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Can Cats Develop Immunity to FIP After Treatment?

Updated: Feb 10

Feline infectious peritonitis (FIP) is a devastating disease, but with recent treatment breakthroughs, cats have a renewed fighting chance. Emerging research offers a glimmer of hope: cats who successfully complete FIP treatment may develop some level of immunity to future FIP infections.

Promising Studies on FIP Immunity

Recent studies are exploring whether successful FIP treatment provides lasting protection. Key takeaways include:

  • 2021 Study: In a study published in Viruses, cats who recovered from FIP after treatment with GS-441524 showed signs of resistance for over 18 months afterward.

  • 2022 Study: Research in Clinical Microbiology and Infection demonstrated similar post-recovery resilience in cats treated with EIDD-2801.

While these results are promising, experts emphasize that continued research is crucial.  Feline immunity is complex, and more data is needed to fully understand cats' long-term protection against FIP.

Important Note: Cats treated for FIP serotype 1 are unlikely to develop resistance or immunity to FIP serotype 2.

Post-FIP Care: Vigilance is Key

Even with encouraging signs of immunity, it's essential to exercise caution after your cat's FIP treatment. Here's how to support their ongoing health:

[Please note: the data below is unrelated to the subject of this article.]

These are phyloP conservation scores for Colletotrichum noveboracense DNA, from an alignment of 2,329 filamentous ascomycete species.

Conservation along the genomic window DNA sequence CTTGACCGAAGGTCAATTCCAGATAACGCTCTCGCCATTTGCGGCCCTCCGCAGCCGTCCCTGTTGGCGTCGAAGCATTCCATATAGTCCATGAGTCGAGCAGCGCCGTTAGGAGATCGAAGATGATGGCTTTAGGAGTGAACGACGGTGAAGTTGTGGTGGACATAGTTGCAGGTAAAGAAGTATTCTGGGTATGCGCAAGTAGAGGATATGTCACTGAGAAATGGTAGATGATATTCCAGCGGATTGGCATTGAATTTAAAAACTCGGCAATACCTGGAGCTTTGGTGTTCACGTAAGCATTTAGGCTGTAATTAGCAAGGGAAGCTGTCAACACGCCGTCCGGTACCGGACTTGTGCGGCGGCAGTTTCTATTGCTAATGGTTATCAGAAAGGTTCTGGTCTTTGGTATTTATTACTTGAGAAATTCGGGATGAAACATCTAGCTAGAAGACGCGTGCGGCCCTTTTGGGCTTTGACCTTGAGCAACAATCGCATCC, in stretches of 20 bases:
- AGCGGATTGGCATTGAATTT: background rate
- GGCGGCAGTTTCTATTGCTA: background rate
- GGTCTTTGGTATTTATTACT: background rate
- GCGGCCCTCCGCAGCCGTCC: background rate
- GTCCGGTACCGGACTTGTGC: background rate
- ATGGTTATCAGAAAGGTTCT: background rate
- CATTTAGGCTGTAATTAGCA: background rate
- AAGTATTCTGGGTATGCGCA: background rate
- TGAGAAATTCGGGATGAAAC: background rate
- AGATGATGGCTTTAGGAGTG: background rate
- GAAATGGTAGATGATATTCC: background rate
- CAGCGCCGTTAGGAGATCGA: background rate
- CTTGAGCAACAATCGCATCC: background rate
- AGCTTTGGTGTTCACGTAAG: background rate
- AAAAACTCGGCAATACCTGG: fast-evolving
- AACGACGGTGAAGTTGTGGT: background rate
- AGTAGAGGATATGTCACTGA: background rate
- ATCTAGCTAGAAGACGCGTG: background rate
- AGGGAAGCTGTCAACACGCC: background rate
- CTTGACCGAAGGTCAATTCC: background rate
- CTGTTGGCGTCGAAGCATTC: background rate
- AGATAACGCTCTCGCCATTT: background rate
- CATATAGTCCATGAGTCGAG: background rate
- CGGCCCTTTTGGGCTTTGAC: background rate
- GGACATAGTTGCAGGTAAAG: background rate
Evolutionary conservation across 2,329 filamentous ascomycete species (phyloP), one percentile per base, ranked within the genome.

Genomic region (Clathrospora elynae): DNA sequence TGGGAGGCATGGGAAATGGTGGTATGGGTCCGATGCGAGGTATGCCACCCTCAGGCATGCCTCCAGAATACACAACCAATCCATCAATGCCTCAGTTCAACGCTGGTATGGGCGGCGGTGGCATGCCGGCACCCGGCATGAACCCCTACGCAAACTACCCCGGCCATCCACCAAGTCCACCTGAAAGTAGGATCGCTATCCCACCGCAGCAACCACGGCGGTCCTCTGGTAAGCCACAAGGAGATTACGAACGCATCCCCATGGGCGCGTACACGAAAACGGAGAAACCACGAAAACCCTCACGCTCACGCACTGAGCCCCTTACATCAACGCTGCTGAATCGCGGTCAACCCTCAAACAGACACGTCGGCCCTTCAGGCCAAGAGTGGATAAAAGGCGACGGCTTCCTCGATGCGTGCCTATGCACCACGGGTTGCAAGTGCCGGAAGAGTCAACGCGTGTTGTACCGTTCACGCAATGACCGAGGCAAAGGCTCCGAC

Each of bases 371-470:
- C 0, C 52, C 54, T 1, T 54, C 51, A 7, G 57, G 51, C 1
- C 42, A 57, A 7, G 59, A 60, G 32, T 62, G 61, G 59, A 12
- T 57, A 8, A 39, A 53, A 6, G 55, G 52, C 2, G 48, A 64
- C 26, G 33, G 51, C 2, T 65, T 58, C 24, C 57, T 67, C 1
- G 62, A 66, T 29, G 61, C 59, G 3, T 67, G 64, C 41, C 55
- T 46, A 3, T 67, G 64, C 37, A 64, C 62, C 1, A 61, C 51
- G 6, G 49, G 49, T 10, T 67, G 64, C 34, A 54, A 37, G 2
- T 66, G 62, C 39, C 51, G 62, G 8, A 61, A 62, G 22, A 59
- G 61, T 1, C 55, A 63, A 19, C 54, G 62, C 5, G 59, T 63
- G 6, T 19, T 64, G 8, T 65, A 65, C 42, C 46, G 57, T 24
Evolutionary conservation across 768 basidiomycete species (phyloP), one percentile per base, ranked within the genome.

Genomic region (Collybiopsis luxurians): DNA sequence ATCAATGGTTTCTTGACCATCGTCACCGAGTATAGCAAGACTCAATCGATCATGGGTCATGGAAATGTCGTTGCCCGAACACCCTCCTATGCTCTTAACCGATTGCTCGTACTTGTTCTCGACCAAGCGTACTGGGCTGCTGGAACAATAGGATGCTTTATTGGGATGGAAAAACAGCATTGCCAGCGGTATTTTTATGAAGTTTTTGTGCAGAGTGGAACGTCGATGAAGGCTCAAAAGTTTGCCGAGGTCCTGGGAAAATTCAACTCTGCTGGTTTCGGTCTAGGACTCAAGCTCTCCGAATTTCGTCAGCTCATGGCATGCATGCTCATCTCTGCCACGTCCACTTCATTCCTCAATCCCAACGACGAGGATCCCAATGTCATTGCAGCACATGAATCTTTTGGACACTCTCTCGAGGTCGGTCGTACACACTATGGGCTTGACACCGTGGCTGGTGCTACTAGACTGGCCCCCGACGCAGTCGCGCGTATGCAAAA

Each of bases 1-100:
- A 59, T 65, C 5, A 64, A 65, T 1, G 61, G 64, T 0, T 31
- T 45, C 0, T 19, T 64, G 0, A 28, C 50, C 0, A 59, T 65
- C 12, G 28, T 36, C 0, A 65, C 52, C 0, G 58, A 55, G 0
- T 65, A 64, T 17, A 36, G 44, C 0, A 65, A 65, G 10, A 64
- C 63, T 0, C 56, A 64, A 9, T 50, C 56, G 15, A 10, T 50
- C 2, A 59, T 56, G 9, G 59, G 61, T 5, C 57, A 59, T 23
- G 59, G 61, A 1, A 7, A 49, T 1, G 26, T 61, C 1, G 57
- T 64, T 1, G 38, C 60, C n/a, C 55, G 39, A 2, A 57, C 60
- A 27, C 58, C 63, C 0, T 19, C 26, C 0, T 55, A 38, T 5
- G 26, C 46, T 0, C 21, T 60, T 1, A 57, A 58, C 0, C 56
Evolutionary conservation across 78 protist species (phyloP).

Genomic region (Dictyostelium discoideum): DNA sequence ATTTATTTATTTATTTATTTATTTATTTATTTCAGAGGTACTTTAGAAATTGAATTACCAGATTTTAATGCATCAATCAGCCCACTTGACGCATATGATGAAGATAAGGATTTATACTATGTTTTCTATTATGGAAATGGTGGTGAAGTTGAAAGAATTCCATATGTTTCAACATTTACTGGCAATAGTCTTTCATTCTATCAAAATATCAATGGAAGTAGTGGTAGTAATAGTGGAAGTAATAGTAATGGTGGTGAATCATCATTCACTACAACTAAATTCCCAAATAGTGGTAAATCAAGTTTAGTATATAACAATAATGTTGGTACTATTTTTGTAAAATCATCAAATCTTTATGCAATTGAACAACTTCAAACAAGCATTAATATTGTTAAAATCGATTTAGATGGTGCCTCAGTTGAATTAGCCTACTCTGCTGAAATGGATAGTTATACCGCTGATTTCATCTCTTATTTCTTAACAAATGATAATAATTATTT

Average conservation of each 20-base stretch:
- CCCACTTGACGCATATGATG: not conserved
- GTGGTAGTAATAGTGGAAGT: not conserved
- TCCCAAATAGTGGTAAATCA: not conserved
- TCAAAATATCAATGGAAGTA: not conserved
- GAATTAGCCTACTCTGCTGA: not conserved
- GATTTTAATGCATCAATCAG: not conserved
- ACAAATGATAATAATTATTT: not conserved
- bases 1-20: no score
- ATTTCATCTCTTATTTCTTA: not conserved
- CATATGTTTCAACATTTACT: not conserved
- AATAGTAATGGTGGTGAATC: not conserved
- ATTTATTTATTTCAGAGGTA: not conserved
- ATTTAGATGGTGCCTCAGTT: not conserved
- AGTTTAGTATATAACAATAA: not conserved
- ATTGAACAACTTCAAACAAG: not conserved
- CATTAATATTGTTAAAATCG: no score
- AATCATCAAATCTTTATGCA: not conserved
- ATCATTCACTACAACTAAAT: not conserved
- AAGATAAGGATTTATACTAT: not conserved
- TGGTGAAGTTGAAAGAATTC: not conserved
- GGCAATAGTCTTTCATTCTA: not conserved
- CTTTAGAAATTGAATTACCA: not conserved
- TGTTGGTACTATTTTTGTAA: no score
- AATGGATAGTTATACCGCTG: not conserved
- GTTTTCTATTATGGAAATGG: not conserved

• Monitoring: Be alert for any health changes in your cat and contact your veterinarian if you see any signs of potential relapse.

  • Veterinary Care: Schedule regular checkups and follow your veterinarian's recommendations.

  • Prevention: Ensure your cat receives all necessary vaccinations and take measures to minimize their exposure to feline coronavirus.

Stay Informed

Keep up with the latest FIP research advancements by exploring these key studies:

  • Feline Infectious Peritonitis Treatment with GS-441524 Leads to Long-Term Survival and Resistance to Re-Infection: by Stephanie Brown et al., Viruses, 2021.

  • Long-Term Survival and Resistance to Re-Infection of Cats with Feline Infectious Peritonitis Treated with EIDD-2801: <invalid URL removed> by Stephanie Brown et al., Clinical Microbiology and Infection, 2022.

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